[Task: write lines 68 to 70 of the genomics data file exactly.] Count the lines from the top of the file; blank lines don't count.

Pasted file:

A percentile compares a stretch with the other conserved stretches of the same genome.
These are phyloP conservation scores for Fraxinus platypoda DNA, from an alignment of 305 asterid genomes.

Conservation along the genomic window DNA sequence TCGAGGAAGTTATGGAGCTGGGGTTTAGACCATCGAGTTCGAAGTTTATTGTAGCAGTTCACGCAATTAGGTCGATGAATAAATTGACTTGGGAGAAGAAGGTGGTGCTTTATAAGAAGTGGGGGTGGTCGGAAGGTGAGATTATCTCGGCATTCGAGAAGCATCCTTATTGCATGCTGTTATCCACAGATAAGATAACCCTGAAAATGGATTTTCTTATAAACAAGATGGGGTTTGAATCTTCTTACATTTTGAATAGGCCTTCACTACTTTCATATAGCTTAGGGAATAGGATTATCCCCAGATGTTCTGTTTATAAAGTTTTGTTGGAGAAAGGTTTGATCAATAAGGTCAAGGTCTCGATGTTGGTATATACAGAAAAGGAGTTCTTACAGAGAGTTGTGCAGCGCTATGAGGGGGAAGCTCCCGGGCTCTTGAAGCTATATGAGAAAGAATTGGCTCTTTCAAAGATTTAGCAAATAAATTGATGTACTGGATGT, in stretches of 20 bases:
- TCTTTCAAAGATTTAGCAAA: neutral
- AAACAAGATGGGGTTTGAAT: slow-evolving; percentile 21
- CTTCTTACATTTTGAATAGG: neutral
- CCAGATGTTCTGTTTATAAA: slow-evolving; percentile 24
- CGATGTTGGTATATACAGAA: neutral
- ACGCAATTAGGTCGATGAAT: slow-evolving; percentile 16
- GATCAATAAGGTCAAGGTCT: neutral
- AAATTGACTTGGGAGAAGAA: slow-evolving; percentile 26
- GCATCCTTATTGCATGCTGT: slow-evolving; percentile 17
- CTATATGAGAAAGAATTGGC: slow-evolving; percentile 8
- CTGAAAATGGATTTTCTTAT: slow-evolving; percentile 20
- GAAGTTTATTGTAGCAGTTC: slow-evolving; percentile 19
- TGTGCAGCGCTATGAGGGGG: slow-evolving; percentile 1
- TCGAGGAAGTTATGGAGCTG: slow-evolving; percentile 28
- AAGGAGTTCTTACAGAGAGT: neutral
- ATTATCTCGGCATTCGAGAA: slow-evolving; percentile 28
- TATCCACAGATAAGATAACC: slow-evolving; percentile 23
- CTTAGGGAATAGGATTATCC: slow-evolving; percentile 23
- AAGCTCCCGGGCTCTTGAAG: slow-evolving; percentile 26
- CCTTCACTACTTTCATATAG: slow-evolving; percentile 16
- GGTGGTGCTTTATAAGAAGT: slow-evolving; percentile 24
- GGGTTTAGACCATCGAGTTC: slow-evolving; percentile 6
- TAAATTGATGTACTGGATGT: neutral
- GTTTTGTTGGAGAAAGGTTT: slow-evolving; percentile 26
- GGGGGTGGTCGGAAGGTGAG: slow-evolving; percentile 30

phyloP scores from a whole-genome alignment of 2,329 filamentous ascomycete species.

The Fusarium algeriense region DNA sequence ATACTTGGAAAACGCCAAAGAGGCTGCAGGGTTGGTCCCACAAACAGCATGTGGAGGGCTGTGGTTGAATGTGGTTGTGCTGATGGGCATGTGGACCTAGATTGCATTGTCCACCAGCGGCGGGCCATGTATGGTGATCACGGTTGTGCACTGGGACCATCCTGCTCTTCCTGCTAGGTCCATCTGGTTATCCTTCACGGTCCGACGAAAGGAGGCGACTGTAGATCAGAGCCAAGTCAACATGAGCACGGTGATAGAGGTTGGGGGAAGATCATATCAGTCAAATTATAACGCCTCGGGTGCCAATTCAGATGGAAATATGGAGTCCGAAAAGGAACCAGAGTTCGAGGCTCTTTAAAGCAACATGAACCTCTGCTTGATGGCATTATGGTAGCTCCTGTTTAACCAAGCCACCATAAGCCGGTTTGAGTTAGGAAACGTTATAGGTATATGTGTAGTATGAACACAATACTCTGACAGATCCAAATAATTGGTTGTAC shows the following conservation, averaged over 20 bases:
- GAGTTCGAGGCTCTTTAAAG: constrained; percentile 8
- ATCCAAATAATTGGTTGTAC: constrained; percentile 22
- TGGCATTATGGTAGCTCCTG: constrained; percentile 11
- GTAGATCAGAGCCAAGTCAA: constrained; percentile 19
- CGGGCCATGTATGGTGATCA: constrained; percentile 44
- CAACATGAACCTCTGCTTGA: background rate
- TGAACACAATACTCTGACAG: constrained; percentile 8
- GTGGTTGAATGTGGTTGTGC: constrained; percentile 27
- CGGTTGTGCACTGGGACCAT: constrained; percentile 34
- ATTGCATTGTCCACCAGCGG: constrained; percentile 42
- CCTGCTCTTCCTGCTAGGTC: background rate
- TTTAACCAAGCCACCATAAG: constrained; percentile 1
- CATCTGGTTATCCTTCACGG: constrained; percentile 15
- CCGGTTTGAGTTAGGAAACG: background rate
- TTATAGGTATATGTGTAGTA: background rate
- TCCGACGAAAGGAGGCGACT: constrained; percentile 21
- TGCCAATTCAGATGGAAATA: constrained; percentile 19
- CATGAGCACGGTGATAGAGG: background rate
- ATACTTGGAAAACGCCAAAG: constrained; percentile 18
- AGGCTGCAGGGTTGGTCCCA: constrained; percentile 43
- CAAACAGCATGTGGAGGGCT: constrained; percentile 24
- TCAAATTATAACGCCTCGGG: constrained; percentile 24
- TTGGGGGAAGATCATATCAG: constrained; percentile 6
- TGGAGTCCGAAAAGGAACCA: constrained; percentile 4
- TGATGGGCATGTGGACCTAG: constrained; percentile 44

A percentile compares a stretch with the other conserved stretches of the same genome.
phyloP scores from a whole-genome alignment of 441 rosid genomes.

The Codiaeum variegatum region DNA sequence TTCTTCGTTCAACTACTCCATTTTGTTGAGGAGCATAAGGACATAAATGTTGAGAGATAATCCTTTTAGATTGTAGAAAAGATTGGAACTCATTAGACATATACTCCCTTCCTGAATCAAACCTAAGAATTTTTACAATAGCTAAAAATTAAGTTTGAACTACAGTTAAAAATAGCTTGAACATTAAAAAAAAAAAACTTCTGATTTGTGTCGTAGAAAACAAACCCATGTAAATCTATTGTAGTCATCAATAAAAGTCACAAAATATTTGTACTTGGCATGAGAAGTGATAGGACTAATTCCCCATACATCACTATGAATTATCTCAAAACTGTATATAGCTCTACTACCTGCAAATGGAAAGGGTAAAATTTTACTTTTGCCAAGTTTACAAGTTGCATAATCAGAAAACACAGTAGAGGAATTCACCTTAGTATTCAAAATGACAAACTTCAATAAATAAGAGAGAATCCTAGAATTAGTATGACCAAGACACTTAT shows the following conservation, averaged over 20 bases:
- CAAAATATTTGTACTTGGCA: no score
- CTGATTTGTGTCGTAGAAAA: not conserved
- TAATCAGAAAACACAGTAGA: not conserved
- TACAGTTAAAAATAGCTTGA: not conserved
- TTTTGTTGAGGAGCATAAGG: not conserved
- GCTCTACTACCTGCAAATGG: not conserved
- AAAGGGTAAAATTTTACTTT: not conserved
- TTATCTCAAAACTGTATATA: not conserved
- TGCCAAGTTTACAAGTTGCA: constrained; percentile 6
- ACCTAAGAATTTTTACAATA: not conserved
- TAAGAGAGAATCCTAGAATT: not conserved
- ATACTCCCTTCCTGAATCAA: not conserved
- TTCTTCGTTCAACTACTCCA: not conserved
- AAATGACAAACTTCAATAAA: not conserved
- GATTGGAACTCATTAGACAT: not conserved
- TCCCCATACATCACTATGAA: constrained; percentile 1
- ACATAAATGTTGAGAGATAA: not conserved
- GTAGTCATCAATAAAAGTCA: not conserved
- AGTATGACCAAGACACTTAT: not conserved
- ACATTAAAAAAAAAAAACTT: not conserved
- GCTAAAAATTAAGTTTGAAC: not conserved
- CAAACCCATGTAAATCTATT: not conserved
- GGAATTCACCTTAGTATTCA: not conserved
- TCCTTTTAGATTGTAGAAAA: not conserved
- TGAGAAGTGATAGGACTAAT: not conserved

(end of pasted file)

- ACCTAAGAATTTTTACAATA: not conserved
- TAAGAGAGAATCCTAGAATT: not conserved
- ATACTCCCTTCCTGAATCAA: not conserved